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This New AI Tool Can Predict Virus Mutations Before They Occur

Scientists from Harvard Medical School and the University of Oxford have developed an innovative AI tool named EVEscape, which has the potential to predict virus mutations before they occur. This groundbreaking development could revolutionize our ability to prepare for emerging viruses and create timely vaccines to protect populations.

EVEscape operates by combining an evolutionary model that anticipates potential virus alterations with extensive biological and structural information about the virus. This amalgamation enables the AI tool to forecast which virus versions are most likely to emerge in the future. The tool’s accuracy was put to the test by feeding it data only up until January 2020 and observing its predictions regarding mutations that indeed surfaced after that date.

EVEscape outperformed existing experimental methods in predicting the commonality of these mutations. Crucially, it doesn’t depend on the development of antibodies or laboratory-based testing, making its predictions both faster and more effective.

In addition to its predictive capabilities, EVEscape has the capacity to sift through the vast number of new SARS-CoV-2 variants that arise each week and identify those most likely to pose significant threats. The tool’s real-time application to track the evolution of SARS-CoV-2 is currently underway, offering a vital means to understand how the virus may change in the future.

“We want to know if we can anticipate the variation in viruses and forecast new variants — because if we can, that’s going to be extremely important for designing vaccines and therapies,” said senior author Debora Marks, professor of systems biology in the Blavatnik Institute at HMS.

“You can use these generative models to learn amazing things from evolutionary information — the data have hidden secrets that you can reveal,” Marks said.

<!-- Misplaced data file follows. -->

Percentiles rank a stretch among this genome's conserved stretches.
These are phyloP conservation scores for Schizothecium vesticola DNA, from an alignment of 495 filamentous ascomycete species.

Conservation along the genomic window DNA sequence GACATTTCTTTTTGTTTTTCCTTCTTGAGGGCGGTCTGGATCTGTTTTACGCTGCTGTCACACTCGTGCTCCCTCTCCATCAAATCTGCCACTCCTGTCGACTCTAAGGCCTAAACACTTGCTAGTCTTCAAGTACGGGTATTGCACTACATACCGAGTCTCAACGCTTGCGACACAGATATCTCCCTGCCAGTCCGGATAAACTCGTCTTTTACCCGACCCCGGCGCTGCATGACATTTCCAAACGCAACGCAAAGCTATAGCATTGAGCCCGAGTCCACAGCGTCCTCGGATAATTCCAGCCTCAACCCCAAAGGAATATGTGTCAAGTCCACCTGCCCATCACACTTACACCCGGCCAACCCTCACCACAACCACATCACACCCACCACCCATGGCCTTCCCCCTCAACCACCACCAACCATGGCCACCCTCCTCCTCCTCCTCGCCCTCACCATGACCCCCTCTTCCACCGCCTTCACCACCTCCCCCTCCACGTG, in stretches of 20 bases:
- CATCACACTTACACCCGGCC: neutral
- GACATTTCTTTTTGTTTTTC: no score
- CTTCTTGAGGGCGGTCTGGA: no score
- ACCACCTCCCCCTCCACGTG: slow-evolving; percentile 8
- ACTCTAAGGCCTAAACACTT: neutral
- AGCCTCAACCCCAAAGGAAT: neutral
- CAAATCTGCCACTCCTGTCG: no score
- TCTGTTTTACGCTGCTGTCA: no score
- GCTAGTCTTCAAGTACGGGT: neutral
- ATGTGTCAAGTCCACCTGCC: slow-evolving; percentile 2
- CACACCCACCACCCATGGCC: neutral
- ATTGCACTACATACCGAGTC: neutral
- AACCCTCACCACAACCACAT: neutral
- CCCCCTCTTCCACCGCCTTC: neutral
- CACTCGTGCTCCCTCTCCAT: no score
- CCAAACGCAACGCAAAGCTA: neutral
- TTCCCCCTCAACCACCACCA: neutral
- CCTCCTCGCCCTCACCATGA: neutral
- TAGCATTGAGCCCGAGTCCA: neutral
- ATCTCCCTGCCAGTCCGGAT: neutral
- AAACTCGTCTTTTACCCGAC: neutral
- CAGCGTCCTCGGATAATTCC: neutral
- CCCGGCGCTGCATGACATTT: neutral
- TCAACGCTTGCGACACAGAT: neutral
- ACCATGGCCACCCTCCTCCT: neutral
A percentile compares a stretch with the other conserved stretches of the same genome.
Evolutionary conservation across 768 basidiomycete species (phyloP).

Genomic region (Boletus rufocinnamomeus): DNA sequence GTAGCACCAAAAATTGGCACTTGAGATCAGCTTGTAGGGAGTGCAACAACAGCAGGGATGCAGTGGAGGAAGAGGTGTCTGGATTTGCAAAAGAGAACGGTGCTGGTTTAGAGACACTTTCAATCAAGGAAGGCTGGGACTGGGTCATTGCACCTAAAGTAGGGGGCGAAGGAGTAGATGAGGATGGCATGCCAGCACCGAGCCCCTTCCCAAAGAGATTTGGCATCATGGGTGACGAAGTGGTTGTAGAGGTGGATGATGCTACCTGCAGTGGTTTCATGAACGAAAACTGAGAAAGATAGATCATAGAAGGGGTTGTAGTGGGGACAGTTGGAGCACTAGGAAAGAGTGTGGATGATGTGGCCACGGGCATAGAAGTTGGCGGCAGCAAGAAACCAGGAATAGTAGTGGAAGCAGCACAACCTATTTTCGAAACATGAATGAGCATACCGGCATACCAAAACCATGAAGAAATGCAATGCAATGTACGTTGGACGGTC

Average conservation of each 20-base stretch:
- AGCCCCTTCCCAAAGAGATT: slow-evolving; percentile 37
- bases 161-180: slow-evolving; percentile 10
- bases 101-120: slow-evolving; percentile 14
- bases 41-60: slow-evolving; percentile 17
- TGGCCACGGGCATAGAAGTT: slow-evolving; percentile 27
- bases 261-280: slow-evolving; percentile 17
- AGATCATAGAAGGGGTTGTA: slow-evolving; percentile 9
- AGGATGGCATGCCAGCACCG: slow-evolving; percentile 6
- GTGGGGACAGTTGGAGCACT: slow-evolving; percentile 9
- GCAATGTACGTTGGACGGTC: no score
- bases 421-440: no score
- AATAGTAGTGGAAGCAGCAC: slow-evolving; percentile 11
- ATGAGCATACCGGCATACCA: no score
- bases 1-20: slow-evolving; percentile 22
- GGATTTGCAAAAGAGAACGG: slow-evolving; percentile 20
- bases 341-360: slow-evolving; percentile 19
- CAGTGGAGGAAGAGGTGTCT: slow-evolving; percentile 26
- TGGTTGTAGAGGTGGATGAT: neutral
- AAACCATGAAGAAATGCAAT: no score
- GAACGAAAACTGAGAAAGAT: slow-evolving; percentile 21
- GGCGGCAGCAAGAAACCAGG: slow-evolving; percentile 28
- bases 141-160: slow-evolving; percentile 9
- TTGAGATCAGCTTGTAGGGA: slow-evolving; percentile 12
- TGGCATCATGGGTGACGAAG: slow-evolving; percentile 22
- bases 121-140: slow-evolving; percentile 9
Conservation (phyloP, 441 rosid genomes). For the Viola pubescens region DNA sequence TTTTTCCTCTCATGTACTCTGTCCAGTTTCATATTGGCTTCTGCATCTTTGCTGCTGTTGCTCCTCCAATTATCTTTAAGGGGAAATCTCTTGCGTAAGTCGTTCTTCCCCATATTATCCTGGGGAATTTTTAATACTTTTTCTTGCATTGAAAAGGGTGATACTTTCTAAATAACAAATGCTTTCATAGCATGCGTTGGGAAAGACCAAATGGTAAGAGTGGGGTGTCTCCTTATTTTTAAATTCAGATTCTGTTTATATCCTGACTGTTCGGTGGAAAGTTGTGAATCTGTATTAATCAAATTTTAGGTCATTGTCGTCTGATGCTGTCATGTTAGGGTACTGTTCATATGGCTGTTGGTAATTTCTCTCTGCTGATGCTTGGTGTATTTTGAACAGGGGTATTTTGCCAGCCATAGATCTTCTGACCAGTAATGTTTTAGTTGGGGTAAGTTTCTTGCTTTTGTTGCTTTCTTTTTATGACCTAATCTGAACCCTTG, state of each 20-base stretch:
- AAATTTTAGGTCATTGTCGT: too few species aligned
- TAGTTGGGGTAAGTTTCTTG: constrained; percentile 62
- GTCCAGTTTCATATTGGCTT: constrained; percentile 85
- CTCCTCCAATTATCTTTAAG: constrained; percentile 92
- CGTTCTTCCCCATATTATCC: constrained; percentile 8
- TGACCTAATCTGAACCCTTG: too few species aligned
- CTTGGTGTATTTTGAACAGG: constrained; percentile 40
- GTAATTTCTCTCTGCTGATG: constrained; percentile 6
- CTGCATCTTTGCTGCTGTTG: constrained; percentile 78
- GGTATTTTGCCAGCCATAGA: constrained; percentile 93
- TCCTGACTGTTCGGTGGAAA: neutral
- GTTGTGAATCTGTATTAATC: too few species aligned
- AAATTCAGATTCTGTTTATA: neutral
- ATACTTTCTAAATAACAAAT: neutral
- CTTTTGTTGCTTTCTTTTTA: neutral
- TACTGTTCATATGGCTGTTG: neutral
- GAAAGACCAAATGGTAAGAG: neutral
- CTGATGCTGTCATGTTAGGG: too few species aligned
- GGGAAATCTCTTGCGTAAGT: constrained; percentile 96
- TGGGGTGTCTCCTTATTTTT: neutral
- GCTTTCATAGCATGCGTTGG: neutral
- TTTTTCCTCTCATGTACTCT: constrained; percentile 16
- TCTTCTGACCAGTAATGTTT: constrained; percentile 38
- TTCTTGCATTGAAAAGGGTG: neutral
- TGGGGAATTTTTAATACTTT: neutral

The model’s usefulness in predicting new variants first came into play when the coronavirus started mutating.

“We underestimate the ability of things to mutate when they’re under pressure and have a large population in which to do so,” Marks said. “Viruses are flexible — it’s almost like they’ve evolved to evolve.”

Furthermore, EVEscape could be employed to evaluate vaccines and treatments against present and future viral variations. This adaptive approach allows for the development of medicines that can effectively combat the virus’s changing escape mechanisms, a crucial feature in a world where viruses continually evolve.

Noor Youssef, a research fellow involved in this endeavor, expressed the desire to “design vaccines and therapies that are future-proof,” emphasizing the significance of preparing for the ever-changing landscape of viral threats.

In essence, EVEscape represents a pivotal advancement in our ability to forecast and address virus mutations. By harnessing the power of artificial intelligence and evolutionary models, scientists are equipping themselves with a dynamic tool that can safeguard our populations and provide a proactive response to the evolving landscape of infectious diseases. This not only aids in the development of effective vaccines and treatments but also facilitates ongoing monitoring and adaptation to emerging viral challenges.

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